You can lose up to 25% of your home’s heat through an uninsulated roof2. You likely already have some – but even if you just decide to add an extra layer to existing insulation, it can still help to lower your heating bills and reduce your carbon footprint.
Read more about all the benefits in our ultimate guide to roof and loft insulation
2. Cavity wall insulation
Whether yours are cavity or solid walls, insulating them properly will help keep heat in. The type of walls you have depends very much on when your house was built. As a rough guide, solid wall constructions are often pre-1919, while uninsulated cavity walls are usually found in brick and block buildings built between 1920 and 1975. Most built after that will also have cavity walls.
Stop heat escaping through your cavity walls and you’ll reduce heat loss by as much as 40% – making this a potentially highly cost-effective way to retain heat in your home and save money on your bills.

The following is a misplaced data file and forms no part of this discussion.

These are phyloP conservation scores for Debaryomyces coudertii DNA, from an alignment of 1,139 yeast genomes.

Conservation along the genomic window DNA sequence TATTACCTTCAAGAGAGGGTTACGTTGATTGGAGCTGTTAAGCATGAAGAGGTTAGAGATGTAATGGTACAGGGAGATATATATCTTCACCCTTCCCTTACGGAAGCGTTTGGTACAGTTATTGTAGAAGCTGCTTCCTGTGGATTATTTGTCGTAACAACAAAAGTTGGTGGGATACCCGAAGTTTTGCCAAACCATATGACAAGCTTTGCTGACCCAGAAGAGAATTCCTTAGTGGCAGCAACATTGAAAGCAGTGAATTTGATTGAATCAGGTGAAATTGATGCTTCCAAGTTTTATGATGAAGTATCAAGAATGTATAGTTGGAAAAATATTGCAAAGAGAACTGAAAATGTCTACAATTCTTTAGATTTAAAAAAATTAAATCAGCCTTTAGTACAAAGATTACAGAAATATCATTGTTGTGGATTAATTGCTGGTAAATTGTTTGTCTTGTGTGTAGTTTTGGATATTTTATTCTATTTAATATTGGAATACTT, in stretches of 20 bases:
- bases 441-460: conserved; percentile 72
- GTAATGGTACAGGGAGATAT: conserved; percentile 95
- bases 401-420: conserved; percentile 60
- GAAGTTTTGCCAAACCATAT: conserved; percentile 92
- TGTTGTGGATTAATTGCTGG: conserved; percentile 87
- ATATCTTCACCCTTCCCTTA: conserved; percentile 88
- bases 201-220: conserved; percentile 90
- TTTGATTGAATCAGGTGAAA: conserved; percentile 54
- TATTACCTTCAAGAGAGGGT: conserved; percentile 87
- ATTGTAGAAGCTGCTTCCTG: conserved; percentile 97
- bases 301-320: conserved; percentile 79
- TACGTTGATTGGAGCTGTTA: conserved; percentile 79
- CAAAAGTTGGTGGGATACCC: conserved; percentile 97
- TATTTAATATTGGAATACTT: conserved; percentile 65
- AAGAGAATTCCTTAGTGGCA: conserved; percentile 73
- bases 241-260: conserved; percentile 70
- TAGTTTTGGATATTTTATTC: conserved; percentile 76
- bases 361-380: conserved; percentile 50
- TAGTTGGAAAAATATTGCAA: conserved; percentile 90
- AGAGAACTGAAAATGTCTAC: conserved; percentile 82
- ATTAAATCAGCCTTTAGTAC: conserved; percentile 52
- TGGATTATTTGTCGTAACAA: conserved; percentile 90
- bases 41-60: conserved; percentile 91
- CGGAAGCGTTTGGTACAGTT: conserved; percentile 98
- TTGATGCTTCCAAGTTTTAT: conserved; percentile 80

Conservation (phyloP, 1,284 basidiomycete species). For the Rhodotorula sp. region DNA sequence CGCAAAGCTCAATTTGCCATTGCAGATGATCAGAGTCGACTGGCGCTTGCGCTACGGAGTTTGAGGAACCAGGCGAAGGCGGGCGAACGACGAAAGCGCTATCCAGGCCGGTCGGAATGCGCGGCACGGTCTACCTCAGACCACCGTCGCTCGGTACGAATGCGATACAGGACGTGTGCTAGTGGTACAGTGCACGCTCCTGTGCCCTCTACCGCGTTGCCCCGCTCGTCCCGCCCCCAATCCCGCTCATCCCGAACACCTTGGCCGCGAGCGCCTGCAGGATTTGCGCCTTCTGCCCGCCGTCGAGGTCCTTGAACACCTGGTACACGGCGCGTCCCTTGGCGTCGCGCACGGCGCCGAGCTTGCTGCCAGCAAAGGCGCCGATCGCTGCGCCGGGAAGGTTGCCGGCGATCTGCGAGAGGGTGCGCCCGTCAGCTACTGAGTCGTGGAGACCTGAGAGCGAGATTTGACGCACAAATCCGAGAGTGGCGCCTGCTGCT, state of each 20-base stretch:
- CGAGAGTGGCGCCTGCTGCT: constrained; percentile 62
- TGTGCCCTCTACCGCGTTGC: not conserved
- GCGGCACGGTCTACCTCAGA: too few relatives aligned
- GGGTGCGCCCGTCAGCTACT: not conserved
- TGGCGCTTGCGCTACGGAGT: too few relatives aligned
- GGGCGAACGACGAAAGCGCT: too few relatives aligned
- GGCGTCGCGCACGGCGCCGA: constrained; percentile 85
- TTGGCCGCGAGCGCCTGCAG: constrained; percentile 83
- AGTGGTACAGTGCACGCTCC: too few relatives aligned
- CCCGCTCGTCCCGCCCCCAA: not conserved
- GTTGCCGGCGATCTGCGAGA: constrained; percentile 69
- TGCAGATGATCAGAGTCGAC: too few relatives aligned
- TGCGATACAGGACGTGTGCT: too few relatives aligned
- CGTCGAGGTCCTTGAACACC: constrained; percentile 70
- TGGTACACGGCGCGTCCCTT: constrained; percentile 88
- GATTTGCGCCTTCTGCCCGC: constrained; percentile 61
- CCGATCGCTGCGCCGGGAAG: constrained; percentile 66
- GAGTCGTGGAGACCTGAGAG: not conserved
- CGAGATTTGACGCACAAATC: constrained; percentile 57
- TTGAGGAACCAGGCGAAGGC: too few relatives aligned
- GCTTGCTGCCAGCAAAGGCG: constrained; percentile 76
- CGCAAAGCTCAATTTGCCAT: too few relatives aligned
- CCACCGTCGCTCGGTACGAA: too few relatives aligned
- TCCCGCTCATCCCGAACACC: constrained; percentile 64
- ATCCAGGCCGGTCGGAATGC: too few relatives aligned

It’s estimated that cavity insulation could save you up to £160 a year in heating bills.
Find out more in our guide to cavity wall insulation
3. Solid wall insulation
Did you know that solid walls let twice as much heat escape as cavity walls? For a detached house, insulating solid walls could save you as much as £375 a year3.
Our guide to solid wall insulation has more!
4. Underfloor insulation
If your home has a particularly draughty floor, you could first try some quick fixes, such as plugging the holes, filling gap-ridden skirting boards or adding a couple of rugs. But if you’re planning on changing the floor anyway, laying new carpet, or renovating downstairs, this could be a great time to add some insulation. Doing that alone could reduce heat loss in your home by 10%.
Find out more about the pros and cons of underfloor heating in our practical guide
5. Energy-efficient windows and doors